The winter of 2022 has brought rising COVID-19 cases and inclement snowy weather to Seattle, forcing much of the city’s homeless population to seek shelter and relief from both the virus and frigid temperatures.
During the recent December snowstorm, there was a massive backlog in demand for shelter which led to a worsening of an already clear and present overcrowding problem in many Seattle area shelters. Filling up spaces during a pandemic comes with its risks, but according to representative Linda Mitchell from the homelessness focused non profit Mary’s Place, this is a risk worth taking.
“When temperatures get below freezing, we have a commitment to bring in every family who needs shelter,” Mitchell said. “We fill every nook and cranny. If you have to choose between freezing and maybe getting COVID, we need to bring families inside.”
According to Mitchell, shelter providers are struggling to cope with rising COVID-19 cases throughout the community they serve, but they are doing the best they can to keep everyone as safe and healthy as possible.
“Like every homeless service provider, we’re in a crisis. We’re being asked to run little hospitals. We need to have shelters in place for families with COVID so they don’t spread it to the rest of the community,” Mitchell said. “We are working really hard to keep everybody safe, offering vaccinations, doing testing, requiring masks, social distancing. We’re taking all the precautions, but it is what it is. It’s not a job you can do remotely.”
Junction Point, another homeless shelter in the Seattle area, is also struggling to address rising pandemic levels in the community they serve. As the virus has spread through their shelter population, it has made its way through their staff as well.
“We have had somewhere around 20 of our residents contract COVID,” said a representative for the organization. “We’ve had about a third of the staff contract COVID as well.”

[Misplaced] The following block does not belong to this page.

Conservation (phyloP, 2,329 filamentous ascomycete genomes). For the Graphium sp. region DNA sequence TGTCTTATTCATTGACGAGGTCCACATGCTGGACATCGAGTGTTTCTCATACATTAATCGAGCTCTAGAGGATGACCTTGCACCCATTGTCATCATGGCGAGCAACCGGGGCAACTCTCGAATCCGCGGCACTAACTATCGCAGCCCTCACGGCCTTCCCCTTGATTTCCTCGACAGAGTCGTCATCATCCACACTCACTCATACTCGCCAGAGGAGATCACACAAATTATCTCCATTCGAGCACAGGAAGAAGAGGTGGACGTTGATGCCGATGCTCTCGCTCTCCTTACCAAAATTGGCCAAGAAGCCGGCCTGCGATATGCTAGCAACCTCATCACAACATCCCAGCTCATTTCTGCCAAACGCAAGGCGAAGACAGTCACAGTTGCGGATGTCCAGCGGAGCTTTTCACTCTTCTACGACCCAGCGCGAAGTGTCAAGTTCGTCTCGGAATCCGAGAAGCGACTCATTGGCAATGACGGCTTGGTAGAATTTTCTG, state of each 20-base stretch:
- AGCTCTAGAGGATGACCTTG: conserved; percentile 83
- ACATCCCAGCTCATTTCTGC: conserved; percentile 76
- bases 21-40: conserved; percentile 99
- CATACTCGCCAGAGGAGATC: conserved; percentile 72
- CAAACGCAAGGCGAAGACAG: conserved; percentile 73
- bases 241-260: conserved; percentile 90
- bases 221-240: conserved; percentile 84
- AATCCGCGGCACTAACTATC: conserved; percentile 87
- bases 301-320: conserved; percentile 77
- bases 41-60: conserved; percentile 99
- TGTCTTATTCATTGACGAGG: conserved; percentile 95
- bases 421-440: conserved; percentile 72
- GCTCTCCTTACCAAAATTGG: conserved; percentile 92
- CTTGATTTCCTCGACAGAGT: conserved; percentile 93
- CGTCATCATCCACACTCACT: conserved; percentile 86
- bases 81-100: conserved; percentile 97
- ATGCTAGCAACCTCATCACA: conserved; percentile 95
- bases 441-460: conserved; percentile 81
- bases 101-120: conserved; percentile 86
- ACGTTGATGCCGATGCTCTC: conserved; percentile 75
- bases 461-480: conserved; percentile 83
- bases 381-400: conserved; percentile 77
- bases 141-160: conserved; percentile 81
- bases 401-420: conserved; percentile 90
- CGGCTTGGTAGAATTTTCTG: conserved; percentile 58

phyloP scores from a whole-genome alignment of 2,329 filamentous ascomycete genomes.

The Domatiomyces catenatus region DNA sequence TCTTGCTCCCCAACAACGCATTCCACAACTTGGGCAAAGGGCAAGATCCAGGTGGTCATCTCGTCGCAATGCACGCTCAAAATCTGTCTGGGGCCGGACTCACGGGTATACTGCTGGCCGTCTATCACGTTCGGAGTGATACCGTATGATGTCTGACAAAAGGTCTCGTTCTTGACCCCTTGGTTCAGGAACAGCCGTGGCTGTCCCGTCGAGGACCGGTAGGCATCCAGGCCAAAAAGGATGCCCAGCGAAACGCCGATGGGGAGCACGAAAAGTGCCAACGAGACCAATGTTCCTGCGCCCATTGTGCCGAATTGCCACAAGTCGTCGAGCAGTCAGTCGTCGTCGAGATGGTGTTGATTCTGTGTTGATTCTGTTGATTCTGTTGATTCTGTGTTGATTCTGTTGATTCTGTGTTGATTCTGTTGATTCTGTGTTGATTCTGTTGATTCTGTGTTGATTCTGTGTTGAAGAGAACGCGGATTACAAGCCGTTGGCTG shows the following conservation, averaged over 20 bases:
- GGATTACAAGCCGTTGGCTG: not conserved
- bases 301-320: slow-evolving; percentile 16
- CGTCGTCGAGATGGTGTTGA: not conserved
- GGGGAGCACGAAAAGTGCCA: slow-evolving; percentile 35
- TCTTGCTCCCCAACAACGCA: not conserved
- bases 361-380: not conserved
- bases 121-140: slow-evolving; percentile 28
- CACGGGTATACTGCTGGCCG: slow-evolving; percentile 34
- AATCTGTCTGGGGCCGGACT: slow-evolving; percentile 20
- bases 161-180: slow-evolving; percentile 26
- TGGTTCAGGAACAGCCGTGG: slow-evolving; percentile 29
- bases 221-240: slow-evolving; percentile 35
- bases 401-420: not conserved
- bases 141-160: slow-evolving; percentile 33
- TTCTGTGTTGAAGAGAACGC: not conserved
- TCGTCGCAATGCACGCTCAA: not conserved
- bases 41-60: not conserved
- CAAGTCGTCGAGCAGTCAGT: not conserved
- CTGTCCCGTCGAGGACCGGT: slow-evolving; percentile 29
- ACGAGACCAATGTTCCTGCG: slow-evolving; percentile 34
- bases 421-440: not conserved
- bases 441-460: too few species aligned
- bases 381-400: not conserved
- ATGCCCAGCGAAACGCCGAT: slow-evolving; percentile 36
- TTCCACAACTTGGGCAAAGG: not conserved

This has forced Junction Point to make changes to their housing procedures.
“We have dorm rooms for our residents. Because of COVID, we’ve had to switch them into quarantine rooms for the infected. We’ve been trying really hard to keep it under control,” said the representative.
Both Mary’s Place and Junction Point have leaned on the Seattle government to help them address the effects of COVID-19 and the cold in the homeless population. According to Anne Martens, director of external affairs & communications for the King County Regional Homelessness Authority, the city has been working hard to address this issue.
“We opened six emergency overnight shelters with a capacity of 260 people and usage ranged from 65% to 77% full over the severe weather conditions. The city also opened up several community centers at parks to operate as daytime warming centers,” said Martens.
According to Martens, the current severity of the pandemic has forced the city to consolidate its resources and focus primarily on populations with the highest health risks.
“There is a shortage of publicly accessible isolation & quarantine facilities, a shortage of tests and a shortage of staff to run both public health facilities and shelters,” Martens explained. “As a result, public health has changed eligibility standards for isolation quarantine and for their mobile testing team to focus on those who are at highest risk of hospitalization.”
Martens admitted that the recent inclement weather presented an unwelcome challenge for the city amidst already difficult times. She said the city is focused on learning from past challenges to address them better in the future.
“The City held a full debrief and ‘after-action’ review to determine what went well, what the challenges are, and what we should address going forward,” Martens explained. “We know that staffing will continue to be an issue, and we need to look at ways to prepare for that. We also know that snow, heat and smoke are recurring weather issues that should be worked into our regular planning process,”
According to the representative of Junction Point, there is a simple formula the Seattle community can follow to help lower the risk of infection for themselves and the homeless population.
“Stay informed, stay safe and motivate others to get vaxxed.”